A DAY IN THE KITCHEN – Maxwell Wines
Welcome to the first in a series of ‘A Day in the Kitchen’ where I’ll be spending time in some of my favourite restaurant kitchens checking out what happens behind the scenes leading up to the time your dish is plated up.
First up – Maxwell Wines, where I’ve eaten on numerous occasions! With a beautiful dining room, it’s McLaren Vale’s venue for a fine dining experience, with a menu that showcases seasonal produce sourced from local suppliers.
I suggested to Head Chef Fabian Lehman that it might be best that I come in on a prep day (no service), given it was my first time in a restaurant kitchen, and I didn’t want to get in the way of a busy service. Fabian has worked in Michelin Star restaurants in Europe, including working in his ideal kitchen in Norway where the owners had invested around $2.5 million and installed every piece of state-of-the-art equipment.
On a prep day, Fabian and the team usually arrive at around 7:30-8:00am and leave by about 5:00pm. It’s a relatively small kitchen and hence a small team, usually no more than five people. On this day it’s Fabian, Zac, Ross, Connor and intern Emma. Fabian tells me he likes to work in a kitchen this size, the key being to find your sync as a team, work well with each other and help each other out. And there’s no screaming or throwing pots across in this kitchen – Fabian is the easy-going type.
There are currently four sections – hot, cold (snacks and entrees), pastry and canapes (for the current wine experience). Then there’s the pass, where Fabian oversees everything that’s going on in the kitchen and dining room, making sure everything flows smoothly and in a timely manner.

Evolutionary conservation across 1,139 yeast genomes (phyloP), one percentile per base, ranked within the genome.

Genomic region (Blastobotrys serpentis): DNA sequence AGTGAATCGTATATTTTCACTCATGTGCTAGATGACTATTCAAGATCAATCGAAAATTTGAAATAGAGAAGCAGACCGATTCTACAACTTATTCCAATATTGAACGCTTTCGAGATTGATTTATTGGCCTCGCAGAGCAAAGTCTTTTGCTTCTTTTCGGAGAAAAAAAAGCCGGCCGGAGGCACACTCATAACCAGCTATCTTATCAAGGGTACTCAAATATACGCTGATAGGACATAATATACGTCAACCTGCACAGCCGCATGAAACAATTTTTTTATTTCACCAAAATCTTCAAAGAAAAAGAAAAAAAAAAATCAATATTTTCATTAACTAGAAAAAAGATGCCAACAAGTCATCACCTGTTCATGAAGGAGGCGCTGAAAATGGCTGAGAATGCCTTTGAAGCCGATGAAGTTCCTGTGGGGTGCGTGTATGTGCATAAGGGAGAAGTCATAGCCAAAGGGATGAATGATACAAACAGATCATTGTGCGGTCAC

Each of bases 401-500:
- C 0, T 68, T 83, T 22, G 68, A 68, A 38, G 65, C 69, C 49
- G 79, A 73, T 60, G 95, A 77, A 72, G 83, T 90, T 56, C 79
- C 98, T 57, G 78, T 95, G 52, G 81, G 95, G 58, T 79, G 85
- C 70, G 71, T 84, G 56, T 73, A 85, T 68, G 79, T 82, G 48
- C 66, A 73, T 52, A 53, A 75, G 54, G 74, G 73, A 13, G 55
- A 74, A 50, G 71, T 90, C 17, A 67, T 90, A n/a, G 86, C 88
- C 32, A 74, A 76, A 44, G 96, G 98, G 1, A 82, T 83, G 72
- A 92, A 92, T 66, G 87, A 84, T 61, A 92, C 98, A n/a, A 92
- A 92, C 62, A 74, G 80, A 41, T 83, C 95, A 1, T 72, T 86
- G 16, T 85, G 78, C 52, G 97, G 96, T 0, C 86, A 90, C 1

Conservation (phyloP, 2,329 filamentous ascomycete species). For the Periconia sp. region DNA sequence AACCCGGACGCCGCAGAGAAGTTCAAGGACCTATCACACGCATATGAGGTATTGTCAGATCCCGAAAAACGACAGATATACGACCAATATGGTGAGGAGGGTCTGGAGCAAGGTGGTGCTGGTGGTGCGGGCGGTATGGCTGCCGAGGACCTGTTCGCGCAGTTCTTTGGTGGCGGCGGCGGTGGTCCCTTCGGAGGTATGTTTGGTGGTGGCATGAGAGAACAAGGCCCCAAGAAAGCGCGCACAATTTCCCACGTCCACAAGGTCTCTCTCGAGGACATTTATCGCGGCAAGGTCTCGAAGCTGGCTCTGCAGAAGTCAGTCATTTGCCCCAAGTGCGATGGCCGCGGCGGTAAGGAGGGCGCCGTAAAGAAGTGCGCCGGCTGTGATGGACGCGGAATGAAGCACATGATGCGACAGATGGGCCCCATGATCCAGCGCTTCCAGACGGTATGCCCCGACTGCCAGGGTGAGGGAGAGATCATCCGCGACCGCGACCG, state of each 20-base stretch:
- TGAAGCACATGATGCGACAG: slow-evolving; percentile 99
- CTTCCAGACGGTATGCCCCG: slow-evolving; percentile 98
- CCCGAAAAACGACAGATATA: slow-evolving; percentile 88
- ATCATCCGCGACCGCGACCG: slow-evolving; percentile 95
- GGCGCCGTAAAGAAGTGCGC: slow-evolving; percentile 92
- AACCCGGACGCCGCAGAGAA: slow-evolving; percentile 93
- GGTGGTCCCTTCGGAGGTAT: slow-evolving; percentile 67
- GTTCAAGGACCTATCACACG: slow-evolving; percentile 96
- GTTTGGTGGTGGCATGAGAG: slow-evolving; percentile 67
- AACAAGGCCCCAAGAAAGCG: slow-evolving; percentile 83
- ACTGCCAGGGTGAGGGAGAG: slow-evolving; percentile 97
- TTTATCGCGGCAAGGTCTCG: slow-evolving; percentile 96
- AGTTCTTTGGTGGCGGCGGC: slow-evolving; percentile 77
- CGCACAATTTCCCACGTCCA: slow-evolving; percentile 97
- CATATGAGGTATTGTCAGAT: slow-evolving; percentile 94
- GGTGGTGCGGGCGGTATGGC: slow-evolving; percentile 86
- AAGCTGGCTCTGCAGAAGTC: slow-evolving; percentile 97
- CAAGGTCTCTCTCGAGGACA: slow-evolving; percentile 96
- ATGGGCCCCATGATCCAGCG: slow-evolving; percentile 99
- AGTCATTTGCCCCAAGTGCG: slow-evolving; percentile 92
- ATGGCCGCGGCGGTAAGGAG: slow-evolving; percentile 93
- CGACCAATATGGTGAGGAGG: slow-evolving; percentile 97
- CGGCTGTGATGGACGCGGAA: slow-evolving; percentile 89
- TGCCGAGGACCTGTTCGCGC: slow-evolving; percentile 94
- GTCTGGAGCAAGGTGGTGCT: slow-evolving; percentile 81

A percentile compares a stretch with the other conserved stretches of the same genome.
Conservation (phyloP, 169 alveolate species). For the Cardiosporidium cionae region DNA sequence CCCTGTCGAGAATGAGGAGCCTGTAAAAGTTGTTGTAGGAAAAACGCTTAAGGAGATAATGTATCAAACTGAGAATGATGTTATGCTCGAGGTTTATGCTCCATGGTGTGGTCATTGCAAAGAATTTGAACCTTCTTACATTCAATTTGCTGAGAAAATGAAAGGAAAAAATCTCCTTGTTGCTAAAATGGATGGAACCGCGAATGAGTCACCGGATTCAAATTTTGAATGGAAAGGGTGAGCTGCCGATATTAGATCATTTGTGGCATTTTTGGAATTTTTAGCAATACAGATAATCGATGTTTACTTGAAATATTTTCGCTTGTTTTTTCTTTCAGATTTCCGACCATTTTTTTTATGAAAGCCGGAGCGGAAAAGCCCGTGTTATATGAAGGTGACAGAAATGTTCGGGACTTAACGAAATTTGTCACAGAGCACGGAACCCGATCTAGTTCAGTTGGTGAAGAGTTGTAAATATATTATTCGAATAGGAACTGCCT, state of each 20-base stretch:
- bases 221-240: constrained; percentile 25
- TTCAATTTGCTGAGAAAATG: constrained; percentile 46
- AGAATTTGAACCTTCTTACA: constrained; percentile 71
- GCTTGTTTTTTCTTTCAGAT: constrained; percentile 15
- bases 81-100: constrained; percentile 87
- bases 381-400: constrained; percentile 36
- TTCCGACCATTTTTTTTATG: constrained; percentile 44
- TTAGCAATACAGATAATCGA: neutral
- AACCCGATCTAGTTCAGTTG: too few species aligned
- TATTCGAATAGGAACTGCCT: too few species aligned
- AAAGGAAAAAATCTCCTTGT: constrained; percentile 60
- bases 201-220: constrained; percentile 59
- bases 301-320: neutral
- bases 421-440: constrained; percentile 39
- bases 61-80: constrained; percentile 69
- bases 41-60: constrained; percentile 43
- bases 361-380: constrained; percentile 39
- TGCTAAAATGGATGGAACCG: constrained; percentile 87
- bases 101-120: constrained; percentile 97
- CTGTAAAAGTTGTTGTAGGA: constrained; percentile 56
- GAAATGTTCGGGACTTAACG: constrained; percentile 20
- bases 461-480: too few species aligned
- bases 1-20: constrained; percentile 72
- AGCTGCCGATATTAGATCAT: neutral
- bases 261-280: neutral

There’s an outdoor fire pit they started using last year and on this day, there were foil- wrapped beetroots cooking in the cellar door fireplace. Zac took me on a bit of a tour. There are herbs growing in the garden, beehives from which the Maxwell mead is made (with some pretty ferocious bees – Zac literally had a hair-raising experience when a bee got stuck in his hair) and I finally got to see the amazing lime cave that’s not only used for private functions but also for growing mushrooms!
In terms of multi-skilling and cooperation, generally Connor the pastry chef sticks to the pastry section but everyone’s familiar with every recipe across the sections so they can jump in if the need arises.
When I arrive, Zac is preparing venison backstraps, Connor is busy showing Emma the ropes on pastry and chocolates and Ross is tending to mandarins. As chefs, they like creating dishes and using cooking techniques that challenge them and keep things interesting not just for diners but also for themselves.
Dish elements are pre-prepared as much as possible to ensure smooth and efficient service. I asked about ordering produce – how do they know how much to order? Fabian said he mostly knows what to expect so there’s very little waste – and this has been made easier by offering a set tasting menu, and the fact they’ve been fully booked for the previous 11 weekends. Proteins are cryovaced, and dehydrating and brining are techniques used to prolong use-by dates and minimise waste.
After aproning-up, Fabian gives me my first job to make microwave sponges in paper cups – an ingenious invention – must try this at home! A beautiful green colour which is from parsley oil and pistachio paste. These will be broken into pieces and used on the savoury dish of Venison with Jerusalem artichokes and shaved macadamia. My next job was measuring out 10g portions of cheese croquettes and rolling them into balls. Then Fabian and I worked together as I floured them, and he egg-washed and crumbed them, to be deep fried and used for the wine flights at cellar door.
When I asked about what kind of things might go wrong, I was told nothing too disastrous has happened yet – the main things being equipment breaking down but there are always Plan B solutions. In fact, while I was there one of the ovens stopped working so Fabian was on the phone to organise repairs.
I’m happy to say I survived my first day in a restaurant kitchen! All up, it was a pretty chilled, fun and educational day with great people who obviously love what they do. Big thanks to the team for having me. And of course, I couldn’t leave without having a cheeky glass of the Four Roads Grenache.